Of course, no matter what the project, my writing process eventually boils down to chaining myself to my desk and blasting The Prince of Egypt movie soundtrack all night until I finish the damn thing.


Your story in All The King’s Men is a comic entitled Remission of Her Doom, a story derived from the legend of Orpheus and Eurydice. Can you tell us what inspired this retelling, and what it means to you?

Well, I’ve always been a huge mythology nerd. And the Orpheus and Eurydice myth seems to crop up in a lot of my favorite literature: Sarah Ruhl’s Eurydice and Neil Gaiman’s Sandman, for instance. It’s a myth that perfectly embodies longing and loss.

So when I read that the All the King’s Men anthology was based around the theme, “sometimes it’s impossible to mend what has been broken,” I immediately thought of Orpheus. He’s trying to bring his beloved Eurydice back to life. It’s the ultimate attempt to mend something that’s been broken, and it’s ultimately futile. We empathize with Orpheus, because he’s acting out of love. But we can also see how his actions can be interpreted as selfish: he has this incredible musical gift, and he uses it for the dead rather than the living. He’s not trying to bring Eurydice back for her own sake, he’s trying to bring her back because he misses her. He doesn’t consider what Eurydice might want. That struck me as an interesting dimension to explore.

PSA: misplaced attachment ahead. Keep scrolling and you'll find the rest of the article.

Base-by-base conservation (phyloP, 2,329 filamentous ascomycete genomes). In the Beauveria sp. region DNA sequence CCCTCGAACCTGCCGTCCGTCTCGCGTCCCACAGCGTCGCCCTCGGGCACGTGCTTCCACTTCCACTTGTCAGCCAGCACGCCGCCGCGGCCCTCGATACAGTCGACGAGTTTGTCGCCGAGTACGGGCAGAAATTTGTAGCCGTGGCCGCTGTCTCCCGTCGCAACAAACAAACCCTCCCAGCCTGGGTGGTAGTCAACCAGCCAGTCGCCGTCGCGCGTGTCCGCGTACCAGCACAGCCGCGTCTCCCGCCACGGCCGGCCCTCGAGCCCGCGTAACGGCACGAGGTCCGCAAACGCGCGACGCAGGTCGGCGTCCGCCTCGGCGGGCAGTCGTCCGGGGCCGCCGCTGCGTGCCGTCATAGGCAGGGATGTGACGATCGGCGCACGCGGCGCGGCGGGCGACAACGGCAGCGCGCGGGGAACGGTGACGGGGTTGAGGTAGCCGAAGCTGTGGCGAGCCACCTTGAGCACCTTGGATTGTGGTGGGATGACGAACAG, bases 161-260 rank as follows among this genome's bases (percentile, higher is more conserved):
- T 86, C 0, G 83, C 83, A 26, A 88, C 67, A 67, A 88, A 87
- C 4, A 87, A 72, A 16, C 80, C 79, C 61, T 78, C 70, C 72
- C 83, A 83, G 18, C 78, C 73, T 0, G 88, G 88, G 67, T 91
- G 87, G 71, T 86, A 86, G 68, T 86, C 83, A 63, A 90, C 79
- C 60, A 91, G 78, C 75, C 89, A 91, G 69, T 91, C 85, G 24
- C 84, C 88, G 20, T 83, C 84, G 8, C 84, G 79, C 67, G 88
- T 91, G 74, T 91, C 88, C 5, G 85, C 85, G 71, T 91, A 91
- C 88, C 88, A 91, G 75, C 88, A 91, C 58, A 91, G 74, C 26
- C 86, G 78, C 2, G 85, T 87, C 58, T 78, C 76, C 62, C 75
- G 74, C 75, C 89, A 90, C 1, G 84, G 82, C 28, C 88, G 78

In addition to your work in comics, you have founded a non-profit theatre company called Fat Knight Theatre. Can you tell us about that, please? Are you producing anything at the moment?

Co-founded! The whole idea of Fat Knight Theatre is to create, discover, and rediscover great characters in drama, history, literature and modern mythology. We’ve been around since last fall, and we’re currently producing a play for the New York Fringe Festival this August. The play is ChipandGus, and it’s guaranteed to have 100% more ping pong than any other play at the Fringe. It’s a fast-paced comedy with balls, and it’s been a lot of fun to work on.


What’s the most rewarding thing about working in theatre?

Theatre is ephemeral. It’s live, it’s happening right now, and then it’s over. To be up on stage, or even in rehearsal, and be truly in the moment is just incredible. To see your sad, weird script come to life in the hands of talented actors is equally incredible. And you’re right there in the room with your audience, sharing the experience—theatre is alive in a way that makes it different from all other art forms.

What’s the greatest challenge you’ve faced working in theatre?